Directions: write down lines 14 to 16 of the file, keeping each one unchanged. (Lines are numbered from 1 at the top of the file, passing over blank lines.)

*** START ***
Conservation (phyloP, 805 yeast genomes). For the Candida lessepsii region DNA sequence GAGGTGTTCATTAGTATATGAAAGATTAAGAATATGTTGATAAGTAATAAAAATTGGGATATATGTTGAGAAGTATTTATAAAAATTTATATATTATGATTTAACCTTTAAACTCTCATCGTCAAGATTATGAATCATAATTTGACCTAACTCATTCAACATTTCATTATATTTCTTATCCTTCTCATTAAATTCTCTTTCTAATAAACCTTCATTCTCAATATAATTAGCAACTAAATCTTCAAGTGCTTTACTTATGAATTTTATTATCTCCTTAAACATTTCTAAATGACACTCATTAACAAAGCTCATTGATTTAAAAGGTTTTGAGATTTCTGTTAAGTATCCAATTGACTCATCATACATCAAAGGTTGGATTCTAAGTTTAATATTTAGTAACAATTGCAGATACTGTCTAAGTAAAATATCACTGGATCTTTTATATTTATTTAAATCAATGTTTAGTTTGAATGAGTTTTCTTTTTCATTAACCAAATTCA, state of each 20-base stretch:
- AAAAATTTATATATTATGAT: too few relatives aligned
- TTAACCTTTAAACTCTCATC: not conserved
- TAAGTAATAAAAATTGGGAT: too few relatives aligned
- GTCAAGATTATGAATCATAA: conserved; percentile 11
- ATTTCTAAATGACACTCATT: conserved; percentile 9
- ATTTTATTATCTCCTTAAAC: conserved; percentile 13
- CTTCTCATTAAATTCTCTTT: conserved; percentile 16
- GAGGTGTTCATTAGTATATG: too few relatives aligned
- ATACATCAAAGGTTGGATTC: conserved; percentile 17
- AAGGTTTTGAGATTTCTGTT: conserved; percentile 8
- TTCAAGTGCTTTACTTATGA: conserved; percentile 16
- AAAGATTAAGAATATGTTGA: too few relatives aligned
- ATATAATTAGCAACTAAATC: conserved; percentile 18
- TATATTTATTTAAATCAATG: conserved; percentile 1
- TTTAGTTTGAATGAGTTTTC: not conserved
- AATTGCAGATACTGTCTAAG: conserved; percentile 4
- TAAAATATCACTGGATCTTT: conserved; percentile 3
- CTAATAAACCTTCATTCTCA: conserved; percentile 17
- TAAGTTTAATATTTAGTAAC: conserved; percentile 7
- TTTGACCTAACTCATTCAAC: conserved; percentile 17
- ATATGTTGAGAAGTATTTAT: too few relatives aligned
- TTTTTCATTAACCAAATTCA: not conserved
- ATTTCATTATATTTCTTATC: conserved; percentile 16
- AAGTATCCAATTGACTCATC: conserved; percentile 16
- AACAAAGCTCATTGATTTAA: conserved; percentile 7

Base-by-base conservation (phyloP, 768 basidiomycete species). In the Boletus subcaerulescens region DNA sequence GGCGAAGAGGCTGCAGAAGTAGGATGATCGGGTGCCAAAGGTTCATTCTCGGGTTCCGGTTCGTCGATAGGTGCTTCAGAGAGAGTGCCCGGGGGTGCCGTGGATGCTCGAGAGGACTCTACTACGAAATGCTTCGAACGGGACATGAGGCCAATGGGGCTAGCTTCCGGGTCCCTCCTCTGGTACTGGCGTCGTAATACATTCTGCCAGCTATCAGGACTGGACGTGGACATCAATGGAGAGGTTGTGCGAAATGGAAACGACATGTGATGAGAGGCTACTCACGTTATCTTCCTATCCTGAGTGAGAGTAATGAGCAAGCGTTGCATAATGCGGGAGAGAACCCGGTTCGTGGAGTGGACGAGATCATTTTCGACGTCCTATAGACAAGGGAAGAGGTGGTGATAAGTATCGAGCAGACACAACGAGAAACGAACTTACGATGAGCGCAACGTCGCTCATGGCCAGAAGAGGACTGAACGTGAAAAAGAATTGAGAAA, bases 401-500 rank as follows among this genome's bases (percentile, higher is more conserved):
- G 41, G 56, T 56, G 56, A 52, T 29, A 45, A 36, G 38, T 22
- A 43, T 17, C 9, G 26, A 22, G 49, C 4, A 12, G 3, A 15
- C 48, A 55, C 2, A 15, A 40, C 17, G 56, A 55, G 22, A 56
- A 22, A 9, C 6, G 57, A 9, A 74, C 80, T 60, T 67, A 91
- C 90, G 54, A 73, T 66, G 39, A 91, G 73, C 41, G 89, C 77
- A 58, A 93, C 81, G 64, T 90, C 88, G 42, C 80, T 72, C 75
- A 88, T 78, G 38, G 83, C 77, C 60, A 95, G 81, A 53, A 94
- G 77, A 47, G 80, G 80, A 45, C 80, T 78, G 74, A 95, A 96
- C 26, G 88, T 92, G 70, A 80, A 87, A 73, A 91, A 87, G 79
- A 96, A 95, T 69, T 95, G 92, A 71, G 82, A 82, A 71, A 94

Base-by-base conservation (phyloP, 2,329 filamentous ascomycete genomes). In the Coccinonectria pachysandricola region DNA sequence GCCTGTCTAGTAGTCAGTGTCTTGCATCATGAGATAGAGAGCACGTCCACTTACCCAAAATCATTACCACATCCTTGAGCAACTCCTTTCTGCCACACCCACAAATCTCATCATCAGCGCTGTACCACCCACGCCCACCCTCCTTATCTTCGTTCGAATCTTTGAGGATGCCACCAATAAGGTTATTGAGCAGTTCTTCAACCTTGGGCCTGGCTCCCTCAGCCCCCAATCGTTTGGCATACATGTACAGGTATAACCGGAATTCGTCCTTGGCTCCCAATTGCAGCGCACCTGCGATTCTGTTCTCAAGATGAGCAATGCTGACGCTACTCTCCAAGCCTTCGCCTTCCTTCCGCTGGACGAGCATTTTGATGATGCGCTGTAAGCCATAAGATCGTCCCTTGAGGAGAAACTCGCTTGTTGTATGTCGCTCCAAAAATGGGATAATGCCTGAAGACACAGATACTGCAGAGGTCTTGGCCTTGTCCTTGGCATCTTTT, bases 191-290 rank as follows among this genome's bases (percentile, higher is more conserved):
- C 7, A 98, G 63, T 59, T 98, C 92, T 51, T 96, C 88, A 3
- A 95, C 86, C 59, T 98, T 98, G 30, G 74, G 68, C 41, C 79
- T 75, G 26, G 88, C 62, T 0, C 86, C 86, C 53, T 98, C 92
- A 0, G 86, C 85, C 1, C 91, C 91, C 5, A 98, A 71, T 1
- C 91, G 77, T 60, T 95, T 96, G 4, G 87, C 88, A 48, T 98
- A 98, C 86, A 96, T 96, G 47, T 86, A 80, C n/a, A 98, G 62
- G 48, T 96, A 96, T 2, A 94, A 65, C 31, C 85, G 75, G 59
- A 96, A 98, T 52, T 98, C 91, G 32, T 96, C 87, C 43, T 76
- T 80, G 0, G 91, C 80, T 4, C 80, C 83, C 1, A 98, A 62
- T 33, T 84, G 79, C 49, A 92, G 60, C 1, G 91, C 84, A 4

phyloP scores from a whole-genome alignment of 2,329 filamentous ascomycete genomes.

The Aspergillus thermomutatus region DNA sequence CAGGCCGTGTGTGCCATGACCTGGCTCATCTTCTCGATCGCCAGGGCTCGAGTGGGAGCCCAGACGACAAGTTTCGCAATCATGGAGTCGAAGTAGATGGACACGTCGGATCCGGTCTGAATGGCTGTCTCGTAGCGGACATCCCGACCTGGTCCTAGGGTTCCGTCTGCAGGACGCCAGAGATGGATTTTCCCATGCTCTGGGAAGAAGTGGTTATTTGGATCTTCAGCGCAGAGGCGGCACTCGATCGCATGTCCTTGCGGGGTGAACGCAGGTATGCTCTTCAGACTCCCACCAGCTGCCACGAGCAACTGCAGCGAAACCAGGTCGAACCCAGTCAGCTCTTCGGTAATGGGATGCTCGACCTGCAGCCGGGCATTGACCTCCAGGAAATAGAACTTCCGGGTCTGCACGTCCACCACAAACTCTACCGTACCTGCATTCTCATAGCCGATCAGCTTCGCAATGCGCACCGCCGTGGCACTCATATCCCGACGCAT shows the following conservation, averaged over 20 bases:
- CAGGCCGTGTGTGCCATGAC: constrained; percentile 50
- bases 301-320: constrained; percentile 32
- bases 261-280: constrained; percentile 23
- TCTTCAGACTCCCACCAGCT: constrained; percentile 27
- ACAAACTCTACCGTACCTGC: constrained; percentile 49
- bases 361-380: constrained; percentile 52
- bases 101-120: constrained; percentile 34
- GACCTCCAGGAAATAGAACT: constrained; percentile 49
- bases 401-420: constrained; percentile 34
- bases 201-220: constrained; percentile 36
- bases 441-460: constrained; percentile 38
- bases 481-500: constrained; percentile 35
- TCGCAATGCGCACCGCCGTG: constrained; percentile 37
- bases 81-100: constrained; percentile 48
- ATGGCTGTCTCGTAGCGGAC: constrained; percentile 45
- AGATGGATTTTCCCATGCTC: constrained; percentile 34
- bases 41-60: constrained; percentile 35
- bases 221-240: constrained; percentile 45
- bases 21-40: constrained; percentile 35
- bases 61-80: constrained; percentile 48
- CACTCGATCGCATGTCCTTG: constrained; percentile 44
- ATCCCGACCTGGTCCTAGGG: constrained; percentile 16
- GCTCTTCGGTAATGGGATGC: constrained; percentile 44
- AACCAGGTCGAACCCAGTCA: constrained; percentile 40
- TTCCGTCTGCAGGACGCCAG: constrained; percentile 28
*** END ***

- ATATAATTAGCAACTAAATC: conserved; percentile 18
- TATATTTATTTAAATCAATG: conserved; percentile 1
- TTTAGTTTGAATGAGTTTTC: not conserved